Even more striking, the wider the face, the higher the correlation with risk-taking.
Your hypothesis was, the more masculine, as revealed by facial width-to-height ratio, the more testosterone and, therefore, the CEO is going to take more risks how?
ANDY KIM: Borrowing more.
PAUL SOLMAN: Borrowing more money.
ANDY KIM: Another part of it is mergers and acquisitions. You want to have higher social status. You want to take over your competitor and become a bigger guy.
PAUL SOLMAN: And this turns out to be true?
ANDY KIM: Yes, that’s what we find in our paper. Not only does the guy more frequently merge, but he spends more money on acquisition every year.
PAUL SOLMAN: And then there’s testosterone’s well-established connection to vocal pitch, at any given age, the lower the pitch, the higher the testosterone, a relationship Andy Kim has also begun to study.
ANDY KIM: We look at vocal masculinity.
PAUL SOLMAN: Vocal?
ANDY KIM: Yes.
PAUL SOLMAN: This is a low voice, as opposed to a high voice?
ANDY KIM: Exactly. The more masculine guys, they tend to be borrowing more. All consistent.
JENNIFER LERNER: There’s a systematic relationship there. And it’s all explained through testosterone as a kind of social dominance hormone.
PAUL SOLMAN: Jennifer Lerner doesn’t study facial width or vocal pitch. Instead, she measures testosterone levels directly of leaders enrolled in advanced programs at the Kennedy School of Government.
JENNIFER LERNER: We do it through saliva, and we have them drool, which can be a little bit amusing, because we have, you know, three-star admirals and…
PAUL SOLMAN: Drooling three-star admirals.
JENNIFER LERNER: It turns out that highly successful people love to be studied.
PAUL SOLMAN: And one study of 78 men published last year seems to support the first part of Andy Kim’s hypothesis, that male leaders have higher-than-average testosterone.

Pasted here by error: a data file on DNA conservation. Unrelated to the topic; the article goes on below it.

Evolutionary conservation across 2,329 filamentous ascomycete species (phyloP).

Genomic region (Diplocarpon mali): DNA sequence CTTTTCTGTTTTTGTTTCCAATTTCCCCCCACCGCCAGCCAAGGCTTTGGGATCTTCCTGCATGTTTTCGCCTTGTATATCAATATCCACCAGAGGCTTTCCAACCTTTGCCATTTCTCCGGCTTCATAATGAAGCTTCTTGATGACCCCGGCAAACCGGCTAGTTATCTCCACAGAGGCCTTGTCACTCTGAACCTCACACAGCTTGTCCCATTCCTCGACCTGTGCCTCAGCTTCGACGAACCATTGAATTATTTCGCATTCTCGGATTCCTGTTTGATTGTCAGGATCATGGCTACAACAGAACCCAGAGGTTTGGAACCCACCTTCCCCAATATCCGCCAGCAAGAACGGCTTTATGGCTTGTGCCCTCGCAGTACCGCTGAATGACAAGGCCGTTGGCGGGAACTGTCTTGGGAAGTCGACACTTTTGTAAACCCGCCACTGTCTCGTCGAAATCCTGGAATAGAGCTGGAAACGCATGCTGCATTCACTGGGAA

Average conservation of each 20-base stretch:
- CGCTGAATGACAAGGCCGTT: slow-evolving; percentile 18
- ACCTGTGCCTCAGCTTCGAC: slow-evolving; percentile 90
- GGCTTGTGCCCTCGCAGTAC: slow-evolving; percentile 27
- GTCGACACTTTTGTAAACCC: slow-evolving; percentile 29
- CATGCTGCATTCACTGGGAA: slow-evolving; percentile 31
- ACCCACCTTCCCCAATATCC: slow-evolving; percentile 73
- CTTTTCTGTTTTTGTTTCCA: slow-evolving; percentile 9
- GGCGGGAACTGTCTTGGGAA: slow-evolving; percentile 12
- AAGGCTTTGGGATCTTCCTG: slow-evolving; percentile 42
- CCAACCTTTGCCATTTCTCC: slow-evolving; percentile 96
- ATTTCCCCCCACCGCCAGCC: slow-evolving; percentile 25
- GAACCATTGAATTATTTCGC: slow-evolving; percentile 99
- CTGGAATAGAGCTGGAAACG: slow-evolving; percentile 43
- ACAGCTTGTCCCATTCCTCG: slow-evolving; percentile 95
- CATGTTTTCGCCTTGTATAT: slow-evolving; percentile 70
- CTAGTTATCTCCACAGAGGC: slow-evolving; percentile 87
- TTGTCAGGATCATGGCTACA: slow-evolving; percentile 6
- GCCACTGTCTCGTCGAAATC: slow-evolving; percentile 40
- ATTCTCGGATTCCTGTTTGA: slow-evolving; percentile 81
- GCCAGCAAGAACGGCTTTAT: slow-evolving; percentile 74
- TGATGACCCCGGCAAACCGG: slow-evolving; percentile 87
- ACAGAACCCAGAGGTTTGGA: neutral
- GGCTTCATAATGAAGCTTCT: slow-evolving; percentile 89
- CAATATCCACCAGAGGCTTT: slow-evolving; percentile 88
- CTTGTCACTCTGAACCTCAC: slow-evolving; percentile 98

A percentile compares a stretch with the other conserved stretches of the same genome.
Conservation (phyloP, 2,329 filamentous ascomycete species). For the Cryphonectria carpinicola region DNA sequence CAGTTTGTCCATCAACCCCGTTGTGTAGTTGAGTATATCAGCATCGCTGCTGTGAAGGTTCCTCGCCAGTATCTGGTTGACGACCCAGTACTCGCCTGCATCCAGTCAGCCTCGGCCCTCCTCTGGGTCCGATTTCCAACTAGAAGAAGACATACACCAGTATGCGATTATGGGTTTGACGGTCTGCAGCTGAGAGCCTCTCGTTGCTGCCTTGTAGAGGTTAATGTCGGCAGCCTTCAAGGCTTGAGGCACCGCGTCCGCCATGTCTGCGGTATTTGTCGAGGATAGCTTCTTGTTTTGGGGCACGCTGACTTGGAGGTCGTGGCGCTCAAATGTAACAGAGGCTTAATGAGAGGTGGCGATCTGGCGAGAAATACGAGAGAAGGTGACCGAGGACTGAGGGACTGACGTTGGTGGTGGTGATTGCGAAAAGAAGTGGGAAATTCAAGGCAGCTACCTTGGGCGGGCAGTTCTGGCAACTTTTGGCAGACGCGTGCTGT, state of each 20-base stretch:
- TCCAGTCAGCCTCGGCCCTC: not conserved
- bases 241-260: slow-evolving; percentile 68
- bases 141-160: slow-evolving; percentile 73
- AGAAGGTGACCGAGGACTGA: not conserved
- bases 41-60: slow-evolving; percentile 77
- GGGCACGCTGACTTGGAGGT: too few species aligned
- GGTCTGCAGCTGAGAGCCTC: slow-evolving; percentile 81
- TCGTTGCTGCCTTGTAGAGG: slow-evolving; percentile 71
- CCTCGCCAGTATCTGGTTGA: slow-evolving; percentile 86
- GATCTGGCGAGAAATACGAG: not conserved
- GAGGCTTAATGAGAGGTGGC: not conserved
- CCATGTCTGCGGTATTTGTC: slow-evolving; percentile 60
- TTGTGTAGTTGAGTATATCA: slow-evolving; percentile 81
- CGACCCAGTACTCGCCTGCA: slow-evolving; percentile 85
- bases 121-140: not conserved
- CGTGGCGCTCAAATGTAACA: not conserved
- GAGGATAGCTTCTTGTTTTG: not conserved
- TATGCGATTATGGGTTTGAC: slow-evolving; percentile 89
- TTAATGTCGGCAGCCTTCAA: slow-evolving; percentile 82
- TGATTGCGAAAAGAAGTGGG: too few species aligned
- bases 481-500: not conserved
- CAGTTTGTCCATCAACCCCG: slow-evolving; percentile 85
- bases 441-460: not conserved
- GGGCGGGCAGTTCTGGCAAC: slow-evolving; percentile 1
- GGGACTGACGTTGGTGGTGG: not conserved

When you take their testosterone, does it correlate with their rank?
JENNIFER LERNER: Yes, it does, the more testosterone, the more subordinates you have.
PAUL SOLMAN: Now, this could just be because power begets testosterone, rather than the other way round. But it fits with the current view that testosterone encourages status-seeking in men. How? Mainly by decreasing fear and triggering anger, says Lerner, both of which increase risk-taking.
JENNIFER LERNER: Fear and anger have opposite effects when it comes to risk. We know that men are more likely to experience anger and to take more risks as a result of that anger.
PAUL SOLMAN: So, angry investment managers, angry CEOs do better?
JENNIFER LERNER: We human beings are risk-averse and just kind of, on average, leave some money on the table in investment situations.
PAUL SOLMAN: Right.
JENNIFER LERNER: So, to the extent that risk-taking is going to lead to benefits …
PAUL SOLMAN: The testosterone-enriched are at an advantage.
JENNIFER LERNER: The male who is angry is going to really thrive in that environment.
PAUL SOLMAN: So, if testosterone can help explain which men rise to the top, does it also explain why it’s so often men, instead of women? No, says Lerner.
JENNIFER LERNER: It’s certainly not inevitable, because there are places where you can see progress in society, but it is extremely rare. And part of that is the gender stereotypes of what we hold in our minds. An angry woman is called a bitch. An angry man is called powerful.
PAUL SOLMAN: So, it does sound as if the deck is stacked against women ascending to the top of organizations, no?
JENNIFER LERNER: It depends, I think, on what the patterns of ascension are going to be. To the extent that leadership can arise through building networks, through building coalitions, there’s a path to the top.
PAUL SOLMAN: And maybe, in a corporate age of network- and coalition-building, the so-called advantages of being seen as masculine will eventually fade.
After all, the chickens came home to roost after the financial crisis of ’08. If and when there’s another, you have to wonder if risk-happy fellows will still rule the roost.
For the PBS NewsHour, economics correspondent Paul Solman reporting.